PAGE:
Skip to main content
\(\newcommand{\id}{\mathrm{id}}\) \( \newcommand{\Span}{\mathrm{span}}\) \( \newcommand{\kernel}{\mathrm{null}\,}\) \( \newcommand{\range}{\mathrm{range}\,}\) \( \newcommand{\RealPart}{\mathrm{Re}}\) \( \newcommand{\ImaginaryPart}{\mathrm{Im}}\) \( \newcommand{\Argument}{\mathrm{Arg}}\) \( \newcommand{\norm}[1]{\| #1 \|}\) \( \newcommand{\inner}[2]{\langle #1, #2 \rangle}\) \( \newcommand{\Span}{\mathrm{span}}\)
Mathematics LibreTexts

1: Numbers - Real (ℝ) and Rational (ℚ)

  • Page ID
  • \( \newcommand{\vecs}[1]{\overset { \scriptstyle \rightharpoonup} {\mathbf{#1}} } \)

    \( \newcommand{\vecd}[1]{\overset{-\!-\!\rightharpoonup}{\vphantom{a}\smash {#1}}} \)

    • 1.1: Real and Rational Numbers
      The set of real numbers (denoted, ℝ) is badly named. The real numbers are no more or less real – in the non-mathematical sense that they exist – than any other set of numbers, just like the set of rational numbers (ℚ), the set of integers (ℤ), or the set of natural numbers (ℕ). The name “real numbers” is (almost) an historical anomaly not unlike the name “Pythagorean Theorem” which was actually known and understood long before Pythagoras lived.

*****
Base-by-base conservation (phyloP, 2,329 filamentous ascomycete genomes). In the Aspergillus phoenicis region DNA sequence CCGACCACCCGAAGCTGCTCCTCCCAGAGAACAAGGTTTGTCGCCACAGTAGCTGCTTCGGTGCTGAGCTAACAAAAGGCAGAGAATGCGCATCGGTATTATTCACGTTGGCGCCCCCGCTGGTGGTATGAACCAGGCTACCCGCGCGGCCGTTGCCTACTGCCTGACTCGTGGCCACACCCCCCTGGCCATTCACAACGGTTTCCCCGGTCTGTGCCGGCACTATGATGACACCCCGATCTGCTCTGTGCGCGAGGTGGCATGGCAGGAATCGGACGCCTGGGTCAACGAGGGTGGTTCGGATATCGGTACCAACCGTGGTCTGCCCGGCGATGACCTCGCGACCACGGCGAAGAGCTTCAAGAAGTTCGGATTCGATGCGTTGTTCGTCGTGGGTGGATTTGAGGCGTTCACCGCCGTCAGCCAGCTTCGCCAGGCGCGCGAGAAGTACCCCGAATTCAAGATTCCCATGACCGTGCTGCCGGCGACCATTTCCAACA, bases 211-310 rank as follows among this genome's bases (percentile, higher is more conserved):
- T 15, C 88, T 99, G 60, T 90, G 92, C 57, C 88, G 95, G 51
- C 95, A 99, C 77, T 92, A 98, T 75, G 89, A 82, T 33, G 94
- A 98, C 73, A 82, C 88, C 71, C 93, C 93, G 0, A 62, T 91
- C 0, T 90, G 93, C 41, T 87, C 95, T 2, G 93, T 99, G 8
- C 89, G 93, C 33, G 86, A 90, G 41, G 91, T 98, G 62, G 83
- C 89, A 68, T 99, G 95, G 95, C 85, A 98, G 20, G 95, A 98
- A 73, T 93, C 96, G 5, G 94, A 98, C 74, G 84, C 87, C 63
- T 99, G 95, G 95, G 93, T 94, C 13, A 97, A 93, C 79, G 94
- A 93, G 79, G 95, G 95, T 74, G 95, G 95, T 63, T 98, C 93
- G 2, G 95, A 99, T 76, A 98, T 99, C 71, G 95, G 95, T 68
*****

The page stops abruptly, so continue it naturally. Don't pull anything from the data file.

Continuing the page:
• 1.E: Numbers - Real (ℝ) and Rational (ℚ) (Exercises)

    Thumbnail: Bust of Pythagoras of Samos in the Capitoline Museums, Rome. Image used with permission (CC BY-SA 3.0; Galilea).


    • Eugene Boman (Pennsylvania State University) and Robert Rogers (SUNY Fredonia)